Family, Change, and Acceptance

Torontonian Clinton Walker has flown into the Yukon to direct another play at The Guild Hall.

The new production The Book of Esther, by Leanna Brodie, is his fifth directorial project in five years up here. And this one hits pretty close to home for Walker.

Set in the early 1980s, The Book of Esther is about 15-year-old Esther who runs away to escape the family farm in Ontario during the farm debt crisis.

Walker shares a strikingly similar life story as of the young heroine. Brought up as a deeply religious child in a small town from Ontario, he recalls the tough decision he had to make.

“I had to determine whether I wanted to join the arts, or become a priest,” he says.

So he ran away to Toronto at 16 to figure out who he was, just like Esther.

“It was really weird reading The Book of Esther for the first time. I kind of thought that (playwright) Leanna had stolen my history a little bit.”

He’s bringing a straightforward directorial-style to the production, in sync with the tone of the play.

“There’s a simplicity to The Book of Esther which I was drawn to right away,” he says. “What we strive to do day after day is to check in with ourselves: Are we telling the story properly? Are we doing justice to these characters? Although it may seem like a simple process, it can actually be complicated when you’re dealing with great story telling.”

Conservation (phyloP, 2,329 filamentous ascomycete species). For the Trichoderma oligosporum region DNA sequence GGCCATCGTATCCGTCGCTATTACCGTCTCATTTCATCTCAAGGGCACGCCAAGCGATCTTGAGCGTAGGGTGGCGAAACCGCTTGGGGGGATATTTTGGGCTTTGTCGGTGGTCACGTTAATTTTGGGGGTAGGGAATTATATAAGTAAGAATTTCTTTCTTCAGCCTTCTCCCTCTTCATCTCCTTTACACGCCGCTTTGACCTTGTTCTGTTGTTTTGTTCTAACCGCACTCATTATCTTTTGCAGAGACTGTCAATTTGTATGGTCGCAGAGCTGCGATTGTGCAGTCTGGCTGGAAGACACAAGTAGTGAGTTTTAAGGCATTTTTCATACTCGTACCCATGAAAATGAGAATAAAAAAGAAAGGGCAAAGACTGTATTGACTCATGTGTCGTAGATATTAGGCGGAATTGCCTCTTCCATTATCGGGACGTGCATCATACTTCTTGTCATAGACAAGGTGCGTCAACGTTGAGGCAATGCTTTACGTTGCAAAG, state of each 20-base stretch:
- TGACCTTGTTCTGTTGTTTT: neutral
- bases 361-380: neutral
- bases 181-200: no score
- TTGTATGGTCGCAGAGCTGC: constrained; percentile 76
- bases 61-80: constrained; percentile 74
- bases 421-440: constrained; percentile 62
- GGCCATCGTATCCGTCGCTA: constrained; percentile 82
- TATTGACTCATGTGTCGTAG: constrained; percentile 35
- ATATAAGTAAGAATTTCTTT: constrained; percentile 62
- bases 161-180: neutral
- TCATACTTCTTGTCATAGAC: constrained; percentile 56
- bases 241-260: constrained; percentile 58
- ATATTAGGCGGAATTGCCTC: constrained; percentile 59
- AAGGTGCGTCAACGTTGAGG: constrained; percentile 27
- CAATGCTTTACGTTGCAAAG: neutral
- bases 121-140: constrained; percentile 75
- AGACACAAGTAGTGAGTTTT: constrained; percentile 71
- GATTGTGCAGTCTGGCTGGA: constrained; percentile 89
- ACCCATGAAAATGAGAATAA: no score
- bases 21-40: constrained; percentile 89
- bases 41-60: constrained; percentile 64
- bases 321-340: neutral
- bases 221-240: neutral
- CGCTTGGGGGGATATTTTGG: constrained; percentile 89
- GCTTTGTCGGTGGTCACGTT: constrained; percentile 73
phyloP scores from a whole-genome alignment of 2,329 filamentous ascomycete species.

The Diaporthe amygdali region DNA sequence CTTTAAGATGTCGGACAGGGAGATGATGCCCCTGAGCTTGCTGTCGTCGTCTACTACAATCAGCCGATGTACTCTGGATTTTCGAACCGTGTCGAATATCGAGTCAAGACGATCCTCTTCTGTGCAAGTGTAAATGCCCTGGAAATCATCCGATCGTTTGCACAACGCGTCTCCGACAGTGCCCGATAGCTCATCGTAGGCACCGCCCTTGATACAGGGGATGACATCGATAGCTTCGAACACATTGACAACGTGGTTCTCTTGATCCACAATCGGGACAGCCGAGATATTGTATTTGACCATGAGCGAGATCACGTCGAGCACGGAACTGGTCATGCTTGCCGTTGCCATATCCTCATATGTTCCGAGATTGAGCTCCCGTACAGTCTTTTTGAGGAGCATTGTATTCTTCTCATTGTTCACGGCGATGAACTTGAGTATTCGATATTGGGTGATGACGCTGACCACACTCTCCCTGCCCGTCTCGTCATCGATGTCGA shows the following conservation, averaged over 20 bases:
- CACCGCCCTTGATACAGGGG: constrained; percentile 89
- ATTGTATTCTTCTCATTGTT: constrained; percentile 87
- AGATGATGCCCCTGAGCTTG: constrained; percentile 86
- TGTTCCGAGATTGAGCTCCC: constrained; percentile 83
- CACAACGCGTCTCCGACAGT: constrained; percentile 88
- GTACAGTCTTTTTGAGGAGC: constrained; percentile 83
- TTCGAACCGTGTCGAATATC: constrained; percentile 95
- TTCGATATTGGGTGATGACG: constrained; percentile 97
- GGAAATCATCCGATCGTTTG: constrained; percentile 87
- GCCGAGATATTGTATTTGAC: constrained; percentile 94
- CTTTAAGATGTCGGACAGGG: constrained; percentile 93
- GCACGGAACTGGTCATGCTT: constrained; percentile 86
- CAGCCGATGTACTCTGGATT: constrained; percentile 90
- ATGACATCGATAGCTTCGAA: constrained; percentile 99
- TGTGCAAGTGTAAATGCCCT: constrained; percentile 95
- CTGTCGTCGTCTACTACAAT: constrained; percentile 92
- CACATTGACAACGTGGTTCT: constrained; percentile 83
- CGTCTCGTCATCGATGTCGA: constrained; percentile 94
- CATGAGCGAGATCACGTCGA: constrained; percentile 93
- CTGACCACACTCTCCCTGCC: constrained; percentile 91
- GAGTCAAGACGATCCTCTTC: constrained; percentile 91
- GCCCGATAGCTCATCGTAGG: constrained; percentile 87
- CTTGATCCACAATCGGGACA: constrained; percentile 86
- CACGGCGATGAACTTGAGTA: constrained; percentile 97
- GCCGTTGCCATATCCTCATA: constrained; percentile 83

Cast in the lead role of Esther is 18-year-old Santana Berryman, who is involved with writing science fiction in addition to acting.

“One of the things I love about The Guild is that it becomes a training ground for people in the arts, and Santana’s a perfect example of someone who loves performing arts,” Walker says. “Through The Guild, you can experiment with all sorts of positions and responsibilities, and in that way, whether you’re using it as a pathway to become a professional artist, or whether you’re using it as a playground because you love the craft, and you’re a community player, it serves all sorts of purposes for different kinds of people.”

Berryman is excited to be bringing the role of Esther to life – it is giving her another perspective on her own writing.

“I find that theatre is story telling at its heart,” she says. “Really, it’s an extension of writing for me. It’s all about scene and character, discovering what your character wants in the scene. It’s very much like writing a story, except you’re telling a story that’s already written.”

This is Berryman’s first significant role in a Guild production; she is a rookie among a diverse cast.

“For me personally, it’s been an honour and a privilege working with these veteran actors,” she says. “I’ve learned so much, and I’ve really come to know them on a very personal level, because we spend most of our week together. So I’ve come to be become really good friends with these people.”

Despite being raised without her character’s faith, Berryman finds it easy to relate to the soul-searching Esther.

“I think that anyone… who’s been a young person trying to find their way in the world is going to relate to Esther,” says Berryman. “It’s a story about family, and in a that way, the cast has become like a family. It’s been really exciting.”

The Guild presents The Book of Esther runs from February 13 to March 1 at the Guild Hall in Porter Creek. For more information go to

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